return output;
        }
        else
        {
            return input;
        }
    }
}

Now you're in the position where the character mappings are part of the data, rather than the code. I've hard coded the values here, but at this point it is simple enough to store the mappings in a file, read in the file and then populate the dictionary accordingly. This way you can not only clean up the code a lot by reducing the case statement to one bit text file (outside of code) but you can modify it without needing to re-compile.

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You could make a small range check and look at the ascii values.

Assuming InRange(val, min, max) checks if a number is, yep, in range..

if(InRange(System.Convert.ToInt32(valToCheck),232,235))
  return 'e';
else if(InRange(System.Convert.ToInt32(valToCheck),224,229))
  return 'a';

This makes the code a little confusing, and depends on the standard used, but perhaps something to consider.

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This answer presumes that you are going to apply that switch statement to a string, not just to single characters (though that would also work).

The best approach seems to be the one outlined in this StackOverflow answer.

I adapted it to use LINQ:

var chars = from character in valToCheck.Normalize(NormalizationForm.FormD)
            where CharUnicodeInfo.GetUnicodeCategory(character)
                    != UnicodeCategory.NonSpacingMark
            select character;
return string.Join("", chars).Normalize(NormalizationForm.FormC);

you'll need a using directive for System.Globalization;

Sample input:

string valToCheck = "êéÈöü";

Sample output:

eeEou
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Based on Michael Kaplan's RemoveDiacritics(), you could do something like this:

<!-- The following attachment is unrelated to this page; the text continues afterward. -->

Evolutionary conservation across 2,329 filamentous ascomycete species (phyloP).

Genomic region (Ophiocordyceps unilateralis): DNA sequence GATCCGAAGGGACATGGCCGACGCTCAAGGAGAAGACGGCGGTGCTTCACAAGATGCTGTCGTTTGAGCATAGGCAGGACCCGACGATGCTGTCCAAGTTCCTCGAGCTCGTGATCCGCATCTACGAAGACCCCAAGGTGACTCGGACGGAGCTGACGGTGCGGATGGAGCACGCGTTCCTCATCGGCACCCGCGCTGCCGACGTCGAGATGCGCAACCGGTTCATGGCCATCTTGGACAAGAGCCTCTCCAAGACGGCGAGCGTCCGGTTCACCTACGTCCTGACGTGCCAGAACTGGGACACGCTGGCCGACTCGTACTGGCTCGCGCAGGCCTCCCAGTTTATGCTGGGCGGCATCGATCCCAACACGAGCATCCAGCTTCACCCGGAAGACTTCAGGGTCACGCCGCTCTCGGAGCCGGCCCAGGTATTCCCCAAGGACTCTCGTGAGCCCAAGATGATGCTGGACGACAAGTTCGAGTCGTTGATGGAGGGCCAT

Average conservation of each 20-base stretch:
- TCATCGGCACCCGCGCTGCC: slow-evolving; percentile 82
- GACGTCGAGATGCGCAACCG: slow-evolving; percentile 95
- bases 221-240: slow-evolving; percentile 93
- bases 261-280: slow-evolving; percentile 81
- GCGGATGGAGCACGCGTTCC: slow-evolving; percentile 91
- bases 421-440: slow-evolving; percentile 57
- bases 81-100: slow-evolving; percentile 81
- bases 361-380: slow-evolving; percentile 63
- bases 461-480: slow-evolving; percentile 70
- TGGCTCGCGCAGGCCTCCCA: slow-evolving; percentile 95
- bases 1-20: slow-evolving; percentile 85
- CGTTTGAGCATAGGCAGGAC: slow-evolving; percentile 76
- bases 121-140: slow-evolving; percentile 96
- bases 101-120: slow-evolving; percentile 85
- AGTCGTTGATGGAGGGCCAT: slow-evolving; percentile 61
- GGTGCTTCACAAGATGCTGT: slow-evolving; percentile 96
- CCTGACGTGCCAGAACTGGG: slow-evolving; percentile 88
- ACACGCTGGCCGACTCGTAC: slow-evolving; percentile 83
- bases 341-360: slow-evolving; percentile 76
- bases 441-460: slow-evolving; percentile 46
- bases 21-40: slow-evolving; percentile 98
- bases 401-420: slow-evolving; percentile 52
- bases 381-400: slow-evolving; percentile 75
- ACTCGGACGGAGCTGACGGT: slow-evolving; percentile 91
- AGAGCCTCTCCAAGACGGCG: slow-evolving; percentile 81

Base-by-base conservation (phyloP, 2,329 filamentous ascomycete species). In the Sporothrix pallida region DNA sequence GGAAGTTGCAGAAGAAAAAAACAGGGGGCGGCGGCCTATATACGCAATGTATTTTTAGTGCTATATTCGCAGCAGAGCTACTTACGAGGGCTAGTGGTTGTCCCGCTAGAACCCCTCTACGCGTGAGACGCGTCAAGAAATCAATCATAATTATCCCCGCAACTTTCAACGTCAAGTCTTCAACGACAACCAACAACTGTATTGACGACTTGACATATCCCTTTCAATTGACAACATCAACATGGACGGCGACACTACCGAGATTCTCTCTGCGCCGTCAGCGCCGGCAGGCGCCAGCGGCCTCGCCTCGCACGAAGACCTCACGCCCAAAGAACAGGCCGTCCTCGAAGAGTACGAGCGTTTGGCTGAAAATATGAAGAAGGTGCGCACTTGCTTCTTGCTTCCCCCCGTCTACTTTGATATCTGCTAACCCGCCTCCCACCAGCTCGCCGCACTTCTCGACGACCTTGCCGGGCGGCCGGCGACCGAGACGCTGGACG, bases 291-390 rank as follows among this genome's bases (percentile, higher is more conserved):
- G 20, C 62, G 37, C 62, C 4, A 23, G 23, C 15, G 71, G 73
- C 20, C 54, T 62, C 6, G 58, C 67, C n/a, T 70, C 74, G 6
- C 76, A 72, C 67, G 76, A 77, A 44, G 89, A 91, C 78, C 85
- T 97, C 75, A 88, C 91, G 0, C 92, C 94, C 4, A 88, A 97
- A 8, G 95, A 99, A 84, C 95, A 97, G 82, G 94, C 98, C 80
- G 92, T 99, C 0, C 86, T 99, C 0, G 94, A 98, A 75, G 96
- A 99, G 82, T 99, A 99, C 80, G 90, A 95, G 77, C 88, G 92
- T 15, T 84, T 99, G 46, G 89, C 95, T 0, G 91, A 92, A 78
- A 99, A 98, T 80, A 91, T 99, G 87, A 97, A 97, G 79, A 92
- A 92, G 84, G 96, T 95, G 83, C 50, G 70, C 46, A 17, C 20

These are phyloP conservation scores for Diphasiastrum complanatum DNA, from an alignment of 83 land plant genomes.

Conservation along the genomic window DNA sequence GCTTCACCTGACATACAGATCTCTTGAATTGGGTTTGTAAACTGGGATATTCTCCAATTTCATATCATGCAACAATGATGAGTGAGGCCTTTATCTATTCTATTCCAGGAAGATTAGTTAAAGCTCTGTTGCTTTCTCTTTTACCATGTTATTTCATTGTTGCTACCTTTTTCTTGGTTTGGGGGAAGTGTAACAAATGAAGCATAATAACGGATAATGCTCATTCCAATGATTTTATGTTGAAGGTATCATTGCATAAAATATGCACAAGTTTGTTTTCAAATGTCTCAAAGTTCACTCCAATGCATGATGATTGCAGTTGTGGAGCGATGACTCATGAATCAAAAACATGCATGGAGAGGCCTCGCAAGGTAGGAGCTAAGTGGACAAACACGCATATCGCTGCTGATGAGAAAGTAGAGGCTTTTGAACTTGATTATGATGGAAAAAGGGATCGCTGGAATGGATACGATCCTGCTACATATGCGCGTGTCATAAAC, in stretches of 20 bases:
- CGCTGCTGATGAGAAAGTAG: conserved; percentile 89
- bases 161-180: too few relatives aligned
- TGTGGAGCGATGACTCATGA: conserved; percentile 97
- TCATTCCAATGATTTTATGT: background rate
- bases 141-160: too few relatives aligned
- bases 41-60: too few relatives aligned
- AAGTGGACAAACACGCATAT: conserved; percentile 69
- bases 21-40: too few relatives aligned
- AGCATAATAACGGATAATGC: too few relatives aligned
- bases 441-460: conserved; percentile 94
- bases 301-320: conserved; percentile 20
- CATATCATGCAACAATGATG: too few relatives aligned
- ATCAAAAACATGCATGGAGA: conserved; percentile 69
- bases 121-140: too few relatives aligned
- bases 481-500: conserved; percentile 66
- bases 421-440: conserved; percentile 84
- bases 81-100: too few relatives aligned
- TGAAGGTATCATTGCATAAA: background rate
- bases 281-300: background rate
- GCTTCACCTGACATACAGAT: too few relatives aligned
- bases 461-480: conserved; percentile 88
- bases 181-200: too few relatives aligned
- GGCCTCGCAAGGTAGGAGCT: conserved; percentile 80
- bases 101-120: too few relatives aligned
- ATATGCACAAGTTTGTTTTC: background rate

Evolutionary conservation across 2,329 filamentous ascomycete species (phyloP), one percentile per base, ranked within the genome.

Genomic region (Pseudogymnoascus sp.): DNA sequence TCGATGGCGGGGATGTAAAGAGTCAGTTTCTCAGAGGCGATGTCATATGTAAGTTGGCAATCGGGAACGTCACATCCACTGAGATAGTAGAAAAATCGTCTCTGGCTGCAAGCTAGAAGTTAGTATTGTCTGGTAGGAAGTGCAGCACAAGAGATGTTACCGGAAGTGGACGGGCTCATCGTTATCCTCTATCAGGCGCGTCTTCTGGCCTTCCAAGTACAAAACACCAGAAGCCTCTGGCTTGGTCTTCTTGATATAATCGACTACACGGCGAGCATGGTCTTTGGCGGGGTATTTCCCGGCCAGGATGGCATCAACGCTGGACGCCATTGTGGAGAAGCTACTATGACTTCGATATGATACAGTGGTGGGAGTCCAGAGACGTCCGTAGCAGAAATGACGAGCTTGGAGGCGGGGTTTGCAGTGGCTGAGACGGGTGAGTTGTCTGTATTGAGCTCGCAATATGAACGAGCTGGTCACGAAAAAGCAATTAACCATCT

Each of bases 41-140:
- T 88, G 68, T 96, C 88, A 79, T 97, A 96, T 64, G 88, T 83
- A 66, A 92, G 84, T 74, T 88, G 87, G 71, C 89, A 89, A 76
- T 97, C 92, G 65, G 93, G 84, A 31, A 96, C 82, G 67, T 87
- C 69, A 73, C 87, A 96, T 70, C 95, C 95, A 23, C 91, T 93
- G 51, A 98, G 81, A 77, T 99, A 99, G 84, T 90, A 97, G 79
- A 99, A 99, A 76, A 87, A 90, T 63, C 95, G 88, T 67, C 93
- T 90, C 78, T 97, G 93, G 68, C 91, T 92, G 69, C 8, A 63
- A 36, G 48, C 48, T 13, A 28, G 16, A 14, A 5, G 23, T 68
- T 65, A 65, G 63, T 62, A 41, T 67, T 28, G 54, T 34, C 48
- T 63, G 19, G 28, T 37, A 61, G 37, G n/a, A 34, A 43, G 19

static char RemoveDiacritics(char c)
{
    string stFormD = c.ToString().Normalize(NormalizationForm.FormD);
    StringBuilder sb = new StringBuilder();

    for (int ich = 0; ich < stFormD.Length; ich++)
    {
        UnicodeCategory uc = CharUnicodeInfo.GetUnicodeCategory(stFormD[ich]);
        if (uc != UnicodeCategory.NonSpacingMark)
        {
            sb.Append(stFormD[ich]);
        }
    }

    return (sb.ToString()[0]);
}

switch(RemoveDiacritics(valToCheck))
{
    case 'e':
        //...
        break;
    case 'a':
        //...
        break;
        //...
}

or, potentially even:

retval = RemoveDiacritics(valToCheck);
share|improve this answer
    
If performance is an issue, this would be slower than a dictionary approach. But, you could populate a dictionary with results from RemoveDiacritics. –  Peter Ritchie Jul 25 '12 at 20:37

Use Contains instead of switch.

var retVal = String.Empty;

string es = "éêèë";
if (es.Contains(valToCheck)) retVal  = "e";
//etc.
share|improve this answer
    
That will result in "true" or "false", not converting an accent to the un-accented letter. –  Servy Jul 25 '12 at 20:28
    
@Servy I just meant to suggest Contains instead of switch. I now edited my answer. –  ispiro Jul 25 '12 at 20:29